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Kamarck, Edward (ed.) / Arts in society: tenth anniversary issue
([1969?])

Embler, Weller
[Rage against iniquity],   pp. [79]-93 ff. PDF (18.5 MB)


Page 84

84      during the evening, Salome danced before
Herod a dance so alluring and seductive
that Herod, with uncontrollable
enthusiasm, promised to reward her
with anything she might wish. When she
asked for the head of John the Baptist,
Herod, overwhelmed at the magnitude of
the request, finally granted it, according to
the Gospels, only "for his oath's sake."
The order was given, and the executioner
performed the act, taking the severed
head on a salver to Salome, who, again
according to Saint Matthew, brought it to
her mother. John's disciples "came, and
took up the body, and buried it, and went
and told Jesus." Herod was covered with
confusion and remorse; but I do not find
that he ordered Salome put to death then or
later.
III
We may now proceed to coordinate the
various artistic readings of the story of
Salome and St. John the Baptist. It is
tempting to use a chronological approach,
but if we are to understand the use to
which the legend was put in the cultural
context of the late nineteenth century, we
shall have to abandon the historical order
in favor of the interplay of the separate
themes in the larger design.
In the chapter entitled "The Tragic
Generation" in William Butler Yeats'
autobiographical Trembling of the Veil, the
poet records memories of his acquaintance
with Aubrey Beardsley. Victimage, says
Yeats, presents itself in many complex
forms; and "I ask myself if I cannot so
explain the strange, precocious genius of
Beardsley."
This was not a literary insight. It was a
statement of fact about the life and work of
the "decadent" artists of the fin-de-siecle
who felt themselves doomed to be victims
of a society bent on elevating hypocrisy to
a way of life; and anything - drawings,
poems, plays, novels - that cried shame
by way of being itself "shameful"
infuriated the popular mind.
For the artistic sensibility of the time, the
legend of St. John and Salome was richly
symbolic. The Pharisees of Victorian
London were a generation of vipers eager
for the heads of any who interfered with
their ceremonial self-righteousness.
Oscar Wilde and Aubrey Beardsley were
convinced that they were preaching in a
wilderness, and they identified themselves
with the Baptist imprisoned in the cisterns
of Herod, Tetrarch of Galilee.
In reading Wilde's letters chronologically,
says W. H. Auden in his essay "An
Improbable Life," "there is an excitement
similar to that of watching a Greek
tragedy in which the audience knows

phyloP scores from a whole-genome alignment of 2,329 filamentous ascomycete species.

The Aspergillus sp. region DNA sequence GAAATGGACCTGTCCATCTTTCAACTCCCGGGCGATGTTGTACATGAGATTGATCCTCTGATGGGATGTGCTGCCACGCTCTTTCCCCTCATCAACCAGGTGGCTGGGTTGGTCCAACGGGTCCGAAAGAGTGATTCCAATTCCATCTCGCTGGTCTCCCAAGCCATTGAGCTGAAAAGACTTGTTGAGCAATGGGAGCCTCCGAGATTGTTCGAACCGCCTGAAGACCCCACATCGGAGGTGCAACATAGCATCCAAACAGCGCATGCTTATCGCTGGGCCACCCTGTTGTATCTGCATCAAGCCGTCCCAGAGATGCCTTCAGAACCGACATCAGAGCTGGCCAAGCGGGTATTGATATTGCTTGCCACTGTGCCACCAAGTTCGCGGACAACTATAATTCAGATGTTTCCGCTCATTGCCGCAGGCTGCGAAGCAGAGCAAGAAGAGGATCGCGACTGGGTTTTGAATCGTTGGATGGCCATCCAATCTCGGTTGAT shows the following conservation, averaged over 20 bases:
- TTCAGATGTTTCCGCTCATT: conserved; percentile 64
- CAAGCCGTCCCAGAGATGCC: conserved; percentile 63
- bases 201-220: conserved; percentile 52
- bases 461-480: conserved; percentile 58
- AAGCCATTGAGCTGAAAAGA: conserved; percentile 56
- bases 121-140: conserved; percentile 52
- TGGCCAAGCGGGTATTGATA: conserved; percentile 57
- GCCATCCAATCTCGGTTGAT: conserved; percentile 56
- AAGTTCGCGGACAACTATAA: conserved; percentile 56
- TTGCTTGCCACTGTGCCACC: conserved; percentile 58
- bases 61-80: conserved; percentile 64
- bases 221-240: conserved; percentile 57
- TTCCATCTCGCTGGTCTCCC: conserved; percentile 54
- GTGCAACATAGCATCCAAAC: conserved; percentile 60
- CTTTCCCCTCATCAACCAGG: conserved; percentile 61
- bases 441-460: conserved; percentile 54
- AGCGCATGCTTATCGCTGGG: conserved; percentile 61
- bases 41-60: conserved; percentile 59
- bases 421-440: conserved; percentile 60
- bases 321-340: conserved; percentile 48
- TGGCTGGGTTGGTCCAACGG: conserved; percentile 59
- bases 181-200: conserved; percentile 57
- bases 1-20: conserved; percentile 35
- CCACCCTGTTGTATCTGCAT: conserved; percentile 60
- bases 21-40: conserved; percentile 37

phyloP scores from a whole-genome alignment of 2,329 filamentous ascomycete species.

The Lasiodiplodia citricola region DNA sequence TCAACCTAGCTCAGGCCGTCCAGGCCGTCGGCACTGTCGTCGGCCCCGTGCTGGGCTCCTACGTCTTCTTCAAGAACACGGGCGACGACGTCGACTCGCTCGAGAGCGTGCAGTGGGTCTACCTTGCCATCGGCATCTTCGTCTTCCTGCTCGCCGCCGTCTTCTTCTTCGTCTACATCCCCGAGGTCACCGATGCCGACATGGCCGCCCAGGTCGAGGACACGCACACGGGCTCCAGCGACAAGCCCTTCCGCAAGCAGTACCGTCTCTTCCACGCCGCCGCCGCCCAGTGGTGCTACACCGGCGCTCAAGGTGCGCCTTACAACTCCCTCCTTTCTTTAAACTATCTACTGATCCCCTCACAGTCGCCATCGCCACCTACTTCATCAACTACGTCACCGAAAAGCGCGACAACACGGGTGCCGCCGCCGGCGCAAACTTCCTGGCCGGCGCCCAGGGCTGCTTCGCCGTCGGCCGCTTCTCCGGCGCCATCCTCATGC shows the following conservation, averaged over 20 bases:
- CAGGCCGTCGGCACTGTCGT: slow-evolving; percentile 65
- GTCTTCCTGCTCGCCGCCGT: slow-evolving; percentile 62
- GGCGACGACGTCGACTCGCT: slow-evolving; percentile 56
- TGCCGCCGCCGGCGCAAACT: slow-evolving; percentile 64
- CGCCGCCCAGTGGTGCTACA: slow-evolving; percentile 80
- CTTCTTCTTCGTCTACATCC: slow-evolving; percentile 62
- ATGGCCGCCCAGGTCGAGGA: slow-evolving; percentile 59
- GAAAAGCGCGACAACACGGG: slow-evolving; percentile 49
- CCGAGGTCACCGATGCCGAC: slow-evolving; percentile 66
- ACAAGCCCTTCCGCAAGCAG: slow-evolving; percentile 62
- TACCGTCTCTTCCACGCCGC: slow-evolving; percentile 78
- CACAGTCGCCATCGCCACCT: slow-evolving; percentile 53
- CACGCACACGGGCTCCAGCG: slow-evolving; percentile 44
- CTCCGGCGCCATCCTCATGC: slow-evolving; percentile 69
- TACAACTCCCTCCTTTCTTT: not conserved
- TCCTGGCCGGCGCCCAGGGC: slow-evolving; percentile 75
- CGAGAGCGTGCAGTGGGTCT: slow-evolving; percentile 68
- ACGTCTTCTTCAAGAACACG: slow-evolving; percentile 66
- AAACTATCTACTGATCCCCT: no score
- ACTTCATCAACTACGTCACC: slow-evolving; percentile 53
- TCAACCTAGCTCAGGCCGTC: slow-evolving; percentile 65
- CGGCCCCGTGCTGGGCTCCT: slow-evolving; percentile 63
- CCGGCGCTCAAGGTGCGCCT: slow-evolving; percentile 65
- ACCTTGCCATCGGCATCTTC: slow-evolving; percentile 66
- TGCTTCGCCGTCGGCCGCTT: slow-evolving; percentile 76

what is going to happen while the hero
does not." Though Wilde did not know
what was going to happen, he knew surely
that something was; for he was determined,
if not destined, to martyrdom. The life
of Jesus was of central interest to
Wilde, and it may be that he wished
consciously to imitate the sufferings of
Jesus, His humiliation, and His death. But
Wilde was not the new Messiah, whatever
illusions he may have had in the years
of his pitiful and terrible demise. He was
not the Christ of the 1890s, and to suggest
that he was would be to confuse matters
beyond spiritual endurance. No excuse can
be offered for the torment Wilde was forced
to undergo at the hands of the social order
of his time; but Wilde's was an artistic
sensibility, not a spiritual one. His preaching
and suffering in, as he saw it, the
philistine wilderness of Victorian London
corresponds more nearly to the legend
of St. John the Baptist than to the
life of Christ. For to Wilde, St. John
was the victim not so much of religious
persecution as of the vices of a brutish
and decaying society. In any case, it is
significant that Wilde should have chosen
to tell the story of John and Salome just
prior to the memorable fury visited upon
him by an age that must have seen much
of itself reflected in his writings.
As we have already noted, the
novel A Rebours by Joris
Karl Huysmans contains an elaborate
passage in praise of Gustave Moreau's
painting, Salome Dancing Before Herod.
Des Esseintes, the protagonist of A Rebours,
sits often in adoration before the painting.
"Writers," says Des Esseintes, "have never
yet succeeded in rendering the delirious
frenzy of the wanton, the subtle grandeur
of the murderess." For Des Esseintes,
only the painter Moreau had
realized at last the Salome, weird and
superhuman, he had dreamed of. No longer


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